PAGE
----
Kate Appel Eckert: Let’s celebrate the hot-blooded, radical, progressive history of Kansas (Column)

Share this post or save for later

Note: The Lawrence Times runs opinion columns written by community members with varying perspectives on local issues. Occasionally, we’ll also pick up columns from other nearby news outlets. These pieces do not necessarily reflect the opinions of the Times staff.

Want to submit a letter or column to the Times? Great! Click here.

“When anything is going to happen in this country, it happens first in Kansas,” said William Allen White, Kansas’s most famous resident (barring Paul Rudd and Superman).

Some may roll their eyes at this thought, that Kansas, a state known for being flat and boring and conservative, has been a trailblazer of the country, a hotbed of radical populism. But it’s true: Kansas has historically led the country in political and social insurgency. From the abolition of slavery to the push for prohibition, my beloved Sunflower State is where the will of the people reigns supreme.

If you weren’t privy to this fact, you are not alone.

I am sure the average Kansan wouldn’t know this either. In fact, if you grew up in Kansas, there is no doubt you, like me, took a field trip to the Capitol building, where stunning murals of the Kansas countryside were broken up by images of the occasional violent fanatic or two, eliciting more than a few eyebrow raises from your third-grade class.

I, too, could not understand why my sweet, peaceful Kansas would choose to be represented by a zealot like John Brown, wielding a musket and a bible But that is, of course, because Kansas is not a peaceful place. When Kansans adopted the motto Ad Astra Per Aspera (to the stars through difficulty), by God, we meant it.

From the very beginning, Kansas has been a place where radically different ideas and their advocates duke it out.

Kansas entered the Union as a free state after a violent conflict over slavery, known as Bleeding Kansas, putting our dear friend John Brown on the map and serving as a “tragic prelude” of sorts to the imminent Civil War. It would later become host of the landmark Brown v. Board of Education ruling, which paved the way for the end of segregation.

Kansas spearheaded the suffrage movement at the state level, became a safe haven for socialist thinkers, and was the very first state to outlaw alcohol during the prohibition. And in recent years, Kansas was the first state to protect abortion rights after the overturning of Roe v. Wade. Kansas is consistently at the heart of every single revolution in America.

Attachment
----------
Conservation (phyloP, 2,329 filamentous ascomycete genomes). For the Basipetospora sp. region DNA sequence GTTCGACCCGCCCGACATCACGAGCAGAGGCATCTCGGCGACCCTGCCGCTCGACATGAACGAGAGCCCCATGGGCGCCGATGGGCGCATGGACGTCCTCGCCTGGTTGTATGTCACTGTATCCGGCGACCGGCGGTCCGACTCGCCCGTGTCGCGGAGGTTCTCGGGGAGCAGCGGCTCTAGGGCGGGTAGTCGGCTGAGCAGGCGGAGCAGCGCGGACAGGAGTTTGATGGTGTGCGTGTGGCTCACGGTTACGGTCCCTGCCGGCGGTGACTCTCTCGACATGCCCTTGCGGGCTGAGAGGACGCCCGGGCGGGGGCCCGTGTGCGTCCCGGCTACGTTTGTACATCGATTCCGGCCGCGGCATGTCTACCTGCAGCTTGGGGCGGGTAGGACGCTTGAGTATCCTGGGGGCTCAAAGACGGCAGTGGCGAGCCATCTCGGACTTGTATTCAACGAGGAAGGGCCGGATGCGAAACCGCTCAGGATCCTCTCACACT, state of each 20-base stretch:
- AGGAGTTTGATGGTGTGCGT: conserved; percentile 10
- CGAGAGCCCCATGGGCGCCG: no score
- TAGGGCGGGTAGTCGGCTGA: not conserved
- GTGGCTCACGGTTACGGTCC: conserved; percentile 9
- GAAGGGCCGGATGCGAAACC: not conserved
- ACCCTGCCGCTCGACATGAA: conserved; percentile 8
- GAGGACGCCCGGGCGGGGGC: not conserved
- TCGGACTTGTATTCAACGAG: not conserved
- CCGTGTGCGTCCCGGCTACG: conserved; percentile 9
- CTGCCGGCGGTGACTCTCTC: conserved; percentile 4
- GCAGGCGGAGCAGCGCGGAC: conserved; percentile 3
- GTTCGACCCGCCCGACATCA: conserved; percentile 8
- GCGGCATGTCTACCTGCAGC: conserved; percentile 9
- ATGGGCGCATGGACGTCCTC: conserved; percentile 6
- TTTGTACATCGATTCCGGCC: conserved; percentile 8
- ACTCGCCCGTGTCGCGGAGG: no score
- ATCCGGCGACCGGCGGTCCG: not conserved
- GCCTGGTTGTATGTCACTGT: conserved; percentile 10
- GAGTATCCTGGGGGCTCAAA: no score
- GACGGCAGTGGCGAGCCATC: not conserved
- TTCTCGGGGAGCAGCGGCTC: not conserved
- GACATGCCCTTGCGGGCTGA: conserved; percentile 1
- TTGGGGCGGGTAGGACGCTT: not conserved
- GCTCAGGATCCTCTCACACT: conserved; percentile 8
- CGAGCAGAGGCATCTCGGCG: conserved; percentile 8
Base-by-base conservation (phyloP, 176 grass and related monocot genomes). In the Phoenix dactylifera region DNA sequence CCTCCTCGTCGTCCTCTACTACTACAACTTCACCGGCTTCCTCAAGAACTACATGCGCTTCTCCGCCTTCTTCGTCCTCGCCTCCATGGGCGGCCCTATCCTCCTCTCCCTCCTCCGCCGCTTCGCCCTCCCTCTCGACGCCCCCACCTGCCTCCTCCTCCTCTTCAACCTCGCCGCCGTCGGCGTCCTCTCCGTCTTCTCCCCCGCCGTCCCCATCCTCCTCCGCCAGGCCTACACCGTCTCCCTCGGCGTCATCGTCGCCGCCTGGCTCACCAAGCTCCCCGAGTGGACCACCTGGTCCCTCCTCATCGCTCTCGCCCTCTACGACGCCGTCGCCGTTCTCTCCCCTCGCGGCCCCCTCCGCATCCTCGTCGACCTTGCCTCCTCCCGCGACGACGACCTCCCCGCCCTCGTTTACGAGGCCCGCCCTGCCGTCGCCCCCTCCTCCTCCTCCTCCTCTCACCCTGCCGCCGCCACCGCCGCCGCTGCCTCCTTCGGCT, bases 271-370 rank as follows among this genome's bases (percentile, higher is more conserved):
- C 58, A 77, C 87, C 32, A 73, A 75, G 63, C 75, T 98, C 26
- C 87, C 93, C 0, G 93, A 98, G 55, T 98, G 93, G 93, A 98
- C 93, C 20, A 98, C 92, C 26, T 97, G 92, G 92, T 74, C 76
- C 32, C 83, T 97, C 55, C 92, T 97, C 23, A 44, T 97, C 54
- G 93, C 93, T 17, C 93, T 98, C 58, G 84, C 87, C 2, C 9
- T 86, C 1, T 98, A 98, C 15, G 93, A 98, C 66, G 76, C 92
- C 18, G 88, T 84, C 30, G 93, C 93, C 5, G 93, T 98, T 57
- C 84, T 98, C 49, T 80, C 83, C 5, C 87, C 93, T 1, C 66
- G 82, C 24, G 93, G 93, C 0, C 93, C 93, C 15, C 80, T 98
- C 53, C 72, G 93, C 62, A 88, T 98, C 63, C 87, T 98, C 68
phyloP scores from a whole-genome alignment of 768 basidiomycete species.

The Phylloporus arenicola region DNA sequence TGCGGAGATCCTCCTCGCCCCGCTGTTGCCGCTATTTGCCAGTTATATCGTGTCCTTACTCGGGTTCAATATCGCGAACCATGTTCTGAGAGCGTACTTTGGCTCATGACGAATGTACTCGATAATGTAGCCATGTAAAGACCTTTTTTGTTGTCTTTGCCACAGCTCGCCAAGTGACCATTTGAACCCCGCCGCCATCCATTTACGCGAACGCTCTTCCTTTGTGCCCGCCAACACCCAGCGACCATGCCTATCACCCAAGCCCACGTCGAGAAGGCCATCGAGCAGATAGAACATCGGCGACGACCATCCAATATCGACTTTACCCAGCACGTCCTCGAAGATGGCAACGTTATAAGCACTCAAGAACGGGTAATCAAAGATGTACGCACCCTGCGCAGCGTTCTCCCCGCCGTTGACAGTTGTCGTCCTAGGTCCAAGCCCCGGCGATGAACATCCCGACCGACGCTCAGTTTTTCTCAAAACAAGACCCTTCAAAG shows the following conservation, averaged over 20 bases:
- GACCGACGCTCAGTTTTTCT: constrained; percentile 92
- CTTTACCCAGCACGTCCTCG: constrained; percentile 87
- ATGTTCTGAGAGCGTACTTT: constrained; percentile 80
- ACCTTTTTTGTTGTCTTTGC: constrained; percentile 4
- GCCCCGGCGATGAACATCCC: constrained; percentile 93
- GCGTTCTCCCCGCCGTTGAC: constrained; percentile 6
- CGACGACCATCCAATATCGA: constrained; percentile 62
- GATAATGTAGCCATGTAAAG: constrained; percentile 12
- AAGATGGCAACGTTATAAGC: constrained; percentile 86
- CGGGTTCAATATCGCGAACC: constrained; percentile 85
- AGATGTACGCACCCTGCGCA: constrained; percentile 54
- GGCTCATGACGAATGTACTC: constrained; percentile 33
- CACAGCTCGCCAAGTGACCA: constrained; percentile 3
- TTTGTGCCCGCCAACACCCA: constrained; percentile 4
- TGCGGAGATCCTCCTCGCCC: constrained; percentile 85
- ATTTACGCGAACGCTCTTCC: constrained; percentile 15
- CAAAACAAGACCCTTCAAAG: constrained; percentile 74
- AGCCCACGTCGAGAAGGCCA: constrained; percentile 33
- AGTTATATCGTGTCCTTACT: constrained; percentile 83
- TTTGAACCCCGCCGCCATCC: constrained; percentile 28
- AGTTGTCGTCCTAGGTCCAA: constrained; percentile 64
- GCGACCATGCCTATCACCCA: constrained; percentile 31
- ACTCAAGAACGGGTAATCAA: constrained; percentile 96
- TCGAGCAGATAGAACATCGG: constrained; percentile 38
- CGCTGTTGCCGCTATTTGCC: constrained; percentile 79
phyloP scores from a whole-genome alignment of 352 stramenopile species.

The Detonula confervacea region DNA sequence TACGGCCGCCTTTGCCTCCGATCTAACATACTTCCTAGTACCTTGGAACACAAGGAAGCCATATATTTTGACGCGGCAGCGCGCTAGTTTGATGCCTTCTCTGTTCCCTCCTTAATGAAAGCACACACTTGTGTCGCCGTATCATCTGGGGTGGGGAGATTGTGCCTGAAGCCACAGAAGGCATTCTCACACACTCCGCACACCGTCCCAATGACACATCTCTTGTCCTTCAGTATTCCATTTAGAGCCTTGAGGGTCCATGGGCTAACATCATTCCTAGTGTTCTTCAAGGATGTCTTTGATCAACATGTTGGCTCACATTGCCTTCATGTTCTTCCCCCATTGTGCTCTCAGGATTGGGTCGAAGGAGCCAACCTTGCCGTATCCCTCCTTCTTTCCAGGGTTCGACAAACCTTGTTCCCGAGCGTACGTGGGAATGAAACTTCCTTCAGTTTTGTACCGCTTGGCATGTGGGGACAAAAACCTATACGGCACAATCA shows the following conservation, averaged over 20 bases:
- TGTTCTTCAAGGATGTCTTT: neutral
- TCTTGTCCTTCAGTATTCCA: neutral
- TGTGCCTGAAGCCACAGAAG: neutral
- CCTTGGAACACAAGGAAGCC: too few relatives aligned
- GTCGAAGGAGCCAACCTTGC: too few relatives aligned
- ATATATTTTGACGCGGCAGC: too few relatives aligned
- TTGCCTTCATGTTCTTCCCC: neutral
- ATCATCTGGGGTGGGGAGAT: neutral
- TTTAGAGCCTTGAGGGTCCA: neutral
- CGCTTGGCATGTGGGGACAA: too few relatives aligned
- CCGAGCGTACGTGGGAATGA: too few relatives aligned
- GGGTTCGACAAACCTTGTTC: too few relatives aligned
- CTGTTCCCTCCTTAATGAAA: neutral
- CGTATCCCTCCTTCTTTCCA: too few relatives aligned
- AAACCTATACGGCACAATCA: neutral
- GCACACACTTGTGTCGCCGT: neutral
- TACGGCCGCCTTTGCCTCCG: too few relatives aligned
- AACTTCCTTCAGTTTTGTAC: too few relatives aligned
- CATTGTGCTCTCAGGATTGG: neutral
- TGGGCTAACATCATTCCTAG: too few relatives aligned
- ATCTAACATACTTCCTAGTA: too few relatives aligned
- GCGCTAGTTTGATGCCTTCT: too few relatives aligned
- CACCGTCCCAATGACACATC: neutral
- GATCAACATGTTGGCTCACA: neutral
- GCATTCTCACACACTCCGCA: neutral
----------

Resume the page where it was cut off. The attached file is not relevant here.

And I have every intent on continuing this tradition.

When I am confused about my identity, I find my Kansas heritage anchors me. To be a Kansan is to be a radical; to push for progress; to be a forward-thinker. To be a Kansan is also to be empathetic; to care for your neighbors; to stand up for those who are suffering.

The past five generations of my family have stood on the very same dirt, looked up at the very same sky, breathed the very same air, and decided to change the world for the better. I come from the place pioneers and visionaries seek out. The winds of change whip through me like a Kansas tornado. I am a force of nature.

If ever I doubt what I am capable of, I remember the moment I realized who I was and where I come from: I am a Kansan.

Changing the world is in my blood.

Kate Appel Eckert is a senior at Seaman High School in Topeka where she participates in debate, tennis, and band. She plans on attending KU in the fall to study economics on the pre-law track.

Through its opinion section, the Kansas Reflector works to amplify the voices of people who are affected by public policies or excluded from public debate. Find information, including how to submit your own commentary, here. Find how to submit your own commentary to The Lawrence Times here.

Kansas Reflector is part of States Newsroom, a network of news bureaus supported by grants and a coalition of donors as a 501c(3) public charity. Kansas Reflector maintains editorial independence. Contact Editor Sherman Smith for questions: info@kansasreflector.com. Follow Kansas Reflector on Facebook and Twitter.

Don’t miss a beat … Click here to sign up for our email newsletters

Click here to learn more about our newsletters first

Click here to find out how to send a letter to the Times

More Community Voices:


Previous Article

Kaw Valley Almanac for Jan. 29 – Feb. 4, 2024

Next Article

Obituary: Cathy O’Keefe